John Hudak, senior fellow at the Brookings Institute, explains that there are certain procedures in the Controlled Substances Act that must be followed. "A president cannot reschedule a substance by executive order, that is against the Controlled Substance Act," says Hudak. "It is against the letter of the law." Hudak says there is a suggestion in the CSA that the attorney general might be able to reschedule a substance unilaterally through an order, but that would fly against the long-established administrative procedure and might bump up serious legal challenges.
Mark Kleiman, a professor of public policy and the director of the Crime Reduction & Justice Initiative at New York University's Marron Institute, explains how Hillary, if she wins, can follow through on her promise. "She is not making it up. She can reschedule marijuana. It's not that complicated," says Kleiman. The power to reschedule a substance, Kleiman says, has been delegated to the attorney general (who in turn delegates to the DEA) and to the Department of Health and Human Services (which in turn delegates its clinical testing to the FDA). "But, yes," he adds. "Those people work for the president, and, yes, the president can tell them to reschedule marijuana."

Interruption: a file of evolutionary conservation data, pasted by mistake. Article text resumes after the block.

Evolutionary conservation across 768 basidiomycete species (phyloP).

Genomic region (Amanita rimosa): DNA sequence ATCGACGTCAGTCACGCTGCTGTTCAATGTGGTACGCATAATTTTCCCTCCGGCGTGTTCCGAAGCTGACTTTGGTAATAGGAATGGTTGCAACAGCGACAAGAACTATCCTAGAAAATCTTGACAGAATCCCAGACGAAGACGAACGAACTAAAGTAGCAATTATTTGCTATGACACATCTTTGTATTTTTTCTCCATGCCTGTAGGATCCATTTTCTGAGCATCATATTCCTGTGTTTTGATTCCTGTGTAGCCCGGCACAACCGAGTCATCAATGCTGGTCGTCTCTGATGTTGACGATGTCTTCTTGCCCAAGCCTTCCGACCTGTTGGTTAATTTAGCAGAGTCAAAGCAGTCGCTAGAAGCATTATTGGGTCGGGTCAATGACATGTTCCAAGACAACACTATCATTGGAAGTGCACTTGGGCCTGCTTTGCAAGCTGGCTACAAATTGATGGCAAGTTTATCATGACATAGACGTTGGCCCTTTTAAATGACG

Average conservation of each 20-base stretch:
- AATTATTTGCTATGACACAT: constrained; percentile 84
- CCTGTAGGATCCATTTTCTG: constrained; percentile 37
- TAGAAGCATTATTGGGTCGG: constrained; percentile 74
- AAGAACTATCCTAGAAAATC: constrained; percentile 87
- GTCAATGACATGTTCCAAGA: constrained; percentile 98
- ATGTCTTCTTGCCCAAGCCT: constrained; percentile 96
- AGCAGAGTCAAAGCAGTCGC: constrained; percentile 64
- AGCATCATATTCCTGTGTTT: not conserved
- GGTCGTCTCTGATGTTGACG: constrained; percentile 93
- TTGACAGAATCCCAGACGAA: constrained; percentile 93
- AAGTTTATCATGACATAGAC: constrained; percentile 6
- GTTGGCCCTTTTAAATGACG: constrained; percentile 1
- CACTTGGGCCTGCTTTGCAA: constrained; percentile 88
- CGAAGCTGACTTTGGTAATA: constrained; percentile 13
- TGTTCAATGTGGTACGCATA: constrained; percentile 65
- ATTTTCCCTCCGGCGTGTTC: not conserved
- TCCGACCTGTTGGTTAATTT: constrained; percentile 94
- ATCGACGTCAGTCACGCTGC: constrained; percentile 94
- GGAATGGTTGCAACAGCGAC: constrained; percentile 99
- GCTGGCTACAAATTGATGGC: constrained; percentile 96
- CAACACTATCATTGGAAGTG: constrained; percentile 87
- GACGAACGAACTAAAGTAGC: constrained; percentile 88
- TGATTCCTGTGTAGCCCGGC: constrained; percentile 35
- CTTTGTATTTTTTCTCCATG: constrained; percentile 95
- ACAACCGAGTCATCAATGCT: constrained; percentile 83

The logistical process of rescheduling, Kleiman says, would involve redefining what "current accepted medical use" means in the Controlled Substances Act. Again, it's up to the agencies (attorney general with the DEA; HHS with the FDA) to define what that term means. "All the DEA has to do is explain how they have overruled themselves and will be going back to what DEA administrative law judge Francis Young said in 1988, that 'medical use' means a bunch of physicians believe something is useful," says Kleiman. "The DEA could say how they take notice that a lot of physicians are recommending marijuana and how 25 state legislatures agree with the doctors. We are now saying this has accepted medical use, but it still has high abuse potential; we're putting it in Schedule II."